Since computer graphics is a relatively new teehology, it is necessary to clarify the current terminology. A number of terms and definitions are used rather loosely in this field. In particular, computer aided design (CAD), interactive graphics (IS), computer graphics (CG), and computer aided manufacturing (CAM), are frequently used interchangeably or in such a manner that considerable confusion exist as to the precise meaning. Of these terms CAD the most general. CAD may be defined as any use of the computer to aid in the design of an individual part, a subsystem, or a total system. The use does not have to involve graphics. The design process may be at the system concept level or at the detail part design level. It may also involve an interface with CAM. Computer graphics is the use of a computer to define, store, manipulate, interrogate, and present pictorial output, This is essentialy a passive operation. The computer prepares and presents stored information to an observer in the form of pictures. The observer has no direct control over the picture being presented. Interactive graphics also uses the computer to prepare and present pictorial material. However, in interactive graphics the observer can influence the picture as it is being presented; i.e., the observer interacts with the picture in real time. To see the importance of real time restriction, consider the problem of rotating a complex threejiimensional picture composed of 1000 lines at a reasonable rotation rate, say, 15 /second. As we shall see subsequently, the 1000 lines of the picture are most conveniently represented by a 1000 x 4 matrix of homogeneous coordinates of the end points of the lines, and the rota tion is most conveniently accomplished by multiplying this 1000 x 4 matrix by a 4 x 4 transformation matrix. Accomplishing the required matrix multiplication requires 16000 multiplications, 12000 additions, and 1000 divisions. If this matrix multiplication is accomplished in software, the time is significant. To see this, consider that a ¦typical minicomputer using a hardware floating-point processor requires 6 microseconds to multiply two numbers, 4 microseconds to add two numbers, and 8 microseconds to divide two numbers. Thus the matrix multiplication requires 0.15 seconds. Since computer displays that allow dynamic motion require that the picture he redrawn (refreshed) at least 30 times each second in order to avoid flicker, it is obvius that the picture ©annot change smoothly. Even if it is assumed that the picture is recalculated (update) only 15 times each second, i.e., every degree, it is still not possible to accomplish a smooth rotation in software. Thus this now no longer interactive graphics. So regain the ahility to interactively present the picture several things can be done. Clever programming can reduce the time to accomplish the required matrix multiplication. However, a point will he reached where thi is no longer possible. The complexity of the picture can he reduced. In this case, the resulting picture may not be acceptable, finally, the matrix multiplication can be accomplished by using a special-purpose digital hardware matrix multiplier. Biis is the most promising approach. It can easily handle the problem outlined above. The necessary considerations for development of a software system for the fundamental drawing, devici-control and data-handlig aspects of computer graphics is given below. Computer Graphics Software: In developing the concepts for a computer graphics software system it is convenient to divide the overall system into several parts. Two of the obvius parts are the support computer and the graphics device itself. These are both hardware. In considering these descriptions a not too narrow view should be taken. In general, the support computer is the system on which the data base exists and on which software manipulation of the data base occurs. However, in some systems this function may be physically split between two or more computer systems. The graphics device is the hardware which actually produces the picture. A conceptual view of a computer graphics software system is shown in Fig.l. Two software systems produce an interface between the support computer and the graphics device. The first is the data base manipulation software. The mathematical basis for this system is very important. The second is a software system which provides an interface between the normal "drawing functions" and the - VIII - um mum. Slf PORT (OTWER DUA B& miiUATKK sdftwc arrarcmuiER (EVİSEB KIA MSE snwt/ıır«ıwt - IMISfAd SURWH1 9JWR1 OMWU! GIWIICS ttvıcıs piçtik Figüre 1. Conceptual view of a computer graphics software system hardware associated with a particular graphics derice. It is this system which causes the necessary codes (infor mation in terms of binary bits) to be sent to the graphics device to cause that device to draw lines, plot points, etc. Computer Graphics Primitives: As pointed out above, when designing or building a computer graphics system it is convenient to define those areas where the support computer must interact with the graphics device. All graphics devices, receive information from the support computer as a data stream composed of binary bits. In particular cases one or more bits may be significiant. However, except for very sophisticated users, the composition of thi data stream is seldom of interest. It is more convenient to think of the fundemental effects that the data stream has on the graphics device. These fundamental effects are called graphics primitives. They generally fall into three areas: cursor control, device state or mode control, and graphic input. Here cursor is used in a general sense to mean the electron beam on a CRT graphics device, the print head on a teletype, high-speed printer, electrostatic dot matrix printer, or the pen on a pen and ink plotter, etc. - ix - Overview Of Computer Graphics: Computer graphics as defined above can be a very complex and diverse subject. It encompasses field of study as diverse as electronic and mechanical design list and tree structures for preparing and presenting pictures to an observer using a computer graphics system. Computer graphics can be divided into the following areas : Representing pictures to be presented Preparing pictures for presentation Presenting previously prepared pictures Interacting with the picture Here the word "picture11 is used in its broadest sense to mean any collection of lines, points, text, etc., to be displayed on a graphics device. A picture may be as simple as a single line or curve, or it may be a full scaled and annotated graph or a complex representation of an aircraft, ship, or automobile. Representing Pictures To Be Presented: fundamentally the pictures represented in computer graphics can be considered as a collection of lines, points, and textual material. A line can be represented by the coordinates of its ends points (xl,yl,zl) and (x2,j2tz2)f a point by a single-coordinate triplet (xl,yl,zl), and textual material by collections of lines or points. The representation of textual material is by far the most complex, involving in many ceses curved lines or dot matrices. However, unless the user is concerned with pattern recognition, the design of graphic hardware, or unusual character sets, he or she need not be concerned with these details, since almost all graphics devices have built-in "hardware" or software character generators. The representation of curved lines is usually accomplished by approximating them by short straight-line segment. However, this is sometimes accomplished using hardware curve generators. Preparing Pictures Por Presentation: Pictures ultimately consist of points. The coordinates of these points are generally stored in a file (array) prior to being used to present the picture. This file (array) is called a data base. Yery comlex pictures require very complex data bases which require a comlex program to - x - access them. These complex data bases may involve ring structures, tree structures, etc., and the base itself may contain pointers, substructures, and other nongraphic data. However, many computer graphics applications involve much simpler pictures for -which the user can readily invent simple data base structures which the user can readily invent simple data base structures which can be easily accessed. Points are the basic building blocks of a graphics data base. îhere are three basic methods or instructions for treating a point as a graphic geometric entity: move the beam, pen, cursor, plotting head to the point, draw a line to that point, or draw a dot at that point. Fundamentally there are two ways to specify the position of a point: ab solute or relatively (incremental ; coordinates. In relative or incremental coordinates the position of a point is defined by giving the displaearaent of the point with respect to the previous point.

Since computer graphics is a relatively new teehology, it is necessary to clarify the current terminology. A number of terms and definitions are used rather loosely in this field. In particular, computer aided design (CAD), interactive graphics (IS), computer graphics (CG), and computer aided manufacturing (CAM), are frequently used interchangeably or in such a manner that considerable confusion exist as to the precise meaning. Of these terms CAD the most general. CAD may be defined as any use of the computer to aid in the design of an individual part, a subsystem, or a total system. The use does not have to involve graphics. The design process may be at the system concept level or at the detail part design level. It may also involve an interface with CAM. Computer graphics is the use of a computer to define, store, manipulate, interrogate, and present pictorial output, This is essentialy a passive operation. The computer prepares and presents stored information to an observer in the form of pictures. The observer has no direct control over the picture being presented. Interactive graphics also uses the computer to prepare and present pictorial material. However, in interactive graphics the observer can influence the picture as it is being presented; i.e., the observer interacts with the picture in real time. To see the importance of real time restriction, consider the problem of rotating a complex threejiimensional picture composed of 1000 lines at a reasonable rotation rate, say, 15 /second. As we shall see subsequently, the 1000 lines of the picture are most conveniently represented by a 1000 x 4 matrix of homogeneous coordinates of the end points of the lines, and the rota tion is most conveniently accomplished by multiplying this 1000 x 4 matrix by a 4 x 4 transformation matrix. Accomplishing the required matrix multiplication requires 16000 multiplications, 12000 additions, and 1000 divisions. If this matrix multiplication is accomplished in software, the time is significant. To see this, consider that a ¦typical minicomputer using a hardware floating-point processor requires 6 microseconds to multiply two numbers, 4 microseconds to add two numbers, and 8 microseconds to divide two numbers. Thus the matrix multiplication requires 0.15 seconds. Since computer displays that allow dynamic motion require that the picture he redrawn (refreshed) at least 30 times each second in order to avoid flicker, it is obvius that the picture ©annot change smoothly. Even if it is assumed that the picture is recalculated (update) only 15 times each second, i.e., every degree, it is still not possible to accomplish a smooth rotation in software. Thus this now no longer interactive graphics. So regain the ahility to interactively present the picture several things can be done. Clever programming can reduce the time to accomplish the required matrix multiplication. However, a point will he reached where thi is no longer possible. The complexity of the picture can he reduced. In this case, the resulting picture may not be acceptable, finally, the matrix multiplication can be accomplished by using a special-purpose digital hardware matrix multiplier. Biis is the most promising approach. It can easily handle the problem outlined above. The necessary considerations for development of a software system for the fundamental drawing, devici-control and data-handlig aspects of computer graphics is given below. Computer Graphics Software: In developing the concepts for a computer graphics software system it is convenient to divide the overall system into several parts. Two of the obvius parts are the support computer and the graphics device itself. These are both hardware. In considering these descriptions a not too narrow view should be taken. In general, the support computer is the system on which the data base exists and on which software manipulation of the data base occurs. However, in some systems this function may be physically split between two or more computer systems. The graphics device is the hardware which actually produces the picture. A conceptual view of a computer graphics software system is shown in Fig.l. Two software systems produce an interface between the support computer and the graphics device. The first is the data base manipulation software. The mathematical basis for this system is very important. The second is a software system which provides an interface between the normal "drawing functions" and the - VIII - um mum. Slf PORT (OTWER DUA B& miiUATKK sdftwc arrarcmuiER (EVİSEB KIA MSE snwt/ıır«ıwt - IMISfAd SURWH1 9JWR1 OMWU! GIWIICS ttvıcıs piçtik Figüre 1. Conceptual view of a computer graphics software system hardware associated with a particular graphics derice. It is this system which causes the necessary codes (infor mation in terms of binary bits) to be sent to the graphics device to cause that device to draw lines, plot points, etc. Computer Graphics Primitives: As pointed out above, when designing or building a computer graphics system it is convenient to define those areas where the support computer must interact with the graphics device. All graphics devices, receive information from the support computer as a data stream composed of binary bits. In particular cases one or more bits may be significiant. However, except for very sophisticated users, the composition of thi data stream is seldom of interest. It is more convenient to think of the fundemental effects that the data stream has on the graphics device. These fundamental effects are called graphics primitives. They generally fall into three areas: cursor control, device state or mode control, and graphic input. Here cursor is used in a general sense to mean the electron beam on a CRT graphics device, the print head on a teletype, high-speed printer, electrostatic dot matrix printer, or the pen on a pen and ink plotter, etc. - ix - Overview Of Computer Graphics: Computer graphics as defined above can be a very complex and diverse subject. It encompasses field of study as diverse as electronic and mechanical design list and tree structures for preparing and presenting pictures to an observer using a computer graphics system. Computer graphics can be divided into the following areas : Representing pictures to be presented Preparing pictures for presentation Presenting previously prepared pictures Interacting with the picture Here the word "picture11 is used in its broadest sense to mean any collection of lines, points, text, etc., to be displayed on a graphics device. A picture may be as simple as a single line or curve, or it may be a full scaled and annotated graph or a complex representation of an aircraft, ship, or automobile. Representing Pictures To Be Presented: fundamentally the pictures represented in computer graphics can be considered as a collection of lines, points, and textual material. A line can be represented by the coordinates of its ends points (xl,yl,zl) and (x2,j2tz2)f a point by a single-coordinate triplet (xl,yl,zl), and textual material by collections of lines or points. The representation of textual material is by far the most complex, involving in many ceses curved lines or dot matrices. However, unless the user is concerned with pattern recognition, the design of graphic hardware, or unusual character sets, he or she need not be concerned with these details, since almost all graphics devices have built-in "hardware" or software character generators. The representation of curved lines is usually accomplished by approximating them by short straight-line segment. However, this is sometimes accomplished using hardware curve generators. Preparing Pictures Por Presentation: Pictures ultimately consist of points. The coordinates of these points are generally stored in a file (array) prior to being used to present the picture. This file (array) is called a data base. Yery comlex pictures require very complex data bases which require a comlex program to - x - access them. These complex data bases may involve ring structures, tree structures, etc., and the base itself may contain pointers, substructures, and other nongraphic data. However, many computer graphics applications involve much simpler pictures for -which the user can readily invent simple data base structures which the user can readily invent simple data base structures which can be easily accessed. Points are the basic building blocks of a graphics data base. îhere are three basic methods or instructions for treating a point as a graphic geometric entity: move the beam, pen, cursor, plotting head to the point, draw a line to that point, or draw a dot at that point. Fundamentally there are two ways to specify the position of a point: ab solute or relatively (incremental ; coordinates. In relative or incremental coordinates the position of a point is defined by giving the displaearaent of the point with respect to the previous point.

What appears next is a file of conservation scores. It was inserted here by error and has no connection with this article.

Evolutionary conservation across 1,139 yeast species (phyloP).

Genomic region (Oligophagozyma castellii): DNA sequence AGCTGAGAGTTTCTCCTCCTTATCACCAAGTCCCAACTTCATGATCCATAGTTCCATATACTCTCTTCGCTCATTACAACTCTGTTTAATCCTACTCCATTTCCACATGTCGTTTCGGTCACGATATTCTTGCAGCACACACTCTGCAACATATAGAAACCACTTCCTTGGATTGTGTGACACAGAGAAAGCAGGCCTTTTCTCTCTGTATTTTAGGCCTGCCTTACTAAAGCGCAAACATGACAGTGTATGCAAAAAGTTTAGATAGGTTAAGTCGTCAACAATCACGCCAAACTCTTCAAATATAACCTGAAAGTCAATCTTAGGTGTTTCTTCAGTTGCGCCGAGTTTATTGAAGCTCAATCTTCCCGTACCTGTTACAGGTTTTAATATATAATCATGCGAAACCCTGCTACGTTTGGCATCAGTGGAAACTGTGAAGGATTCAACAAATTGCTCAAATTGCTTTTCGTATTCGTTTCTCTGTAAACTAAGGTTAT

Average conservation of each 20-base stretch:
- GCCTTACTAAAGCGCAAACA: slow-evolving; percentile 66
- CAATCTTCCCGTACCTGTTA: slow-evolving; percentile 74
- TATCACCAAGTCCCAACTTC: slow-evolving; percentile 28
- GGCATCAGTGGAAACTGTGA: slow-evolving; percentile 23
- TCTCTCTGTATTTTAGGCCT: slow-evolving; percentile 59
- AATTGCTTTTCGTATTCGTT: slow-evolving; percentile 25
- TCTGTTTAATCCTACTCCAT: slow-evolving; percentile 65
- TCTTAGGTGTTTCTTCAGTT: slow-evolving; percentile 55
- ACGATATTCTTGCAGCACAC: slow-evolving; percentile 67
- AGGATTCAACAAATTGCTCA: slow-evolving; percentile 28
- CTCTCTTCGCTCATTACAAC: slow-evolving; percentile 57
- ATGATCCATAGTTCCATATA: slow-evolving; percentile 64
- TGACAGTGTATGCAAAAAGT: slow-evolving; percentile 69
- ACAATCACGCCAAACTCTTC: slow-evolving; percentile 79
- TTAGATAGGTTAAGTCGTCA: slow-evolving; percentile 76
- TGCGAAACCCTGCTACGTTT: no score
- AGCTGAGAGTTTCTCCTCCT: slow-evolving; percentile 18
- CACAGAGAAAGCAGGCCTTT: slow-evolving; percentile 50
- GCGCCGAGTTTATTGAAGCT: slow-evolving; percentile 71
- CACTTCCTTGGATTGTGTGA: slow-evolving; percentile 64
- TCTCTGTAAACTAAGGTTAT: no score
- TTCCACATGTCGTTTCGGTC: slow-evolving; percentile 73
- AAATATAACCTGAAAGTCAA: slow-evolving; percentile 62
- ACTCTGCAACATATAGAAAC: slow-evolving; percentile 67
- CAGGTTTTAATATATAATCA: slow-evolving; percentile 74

##### Açıklama

Tez (Yüksek Lisans) -- İstanbul Teknik Üniversitesi, Fen Bilimleri Enstitüsü, 1990

##### Anahtar kelimeler

Bilgisayar grafikleri,
Veri yapıları,
Video grafikleri dizisi,
Computer graphics,
Data structures,
Video graphics array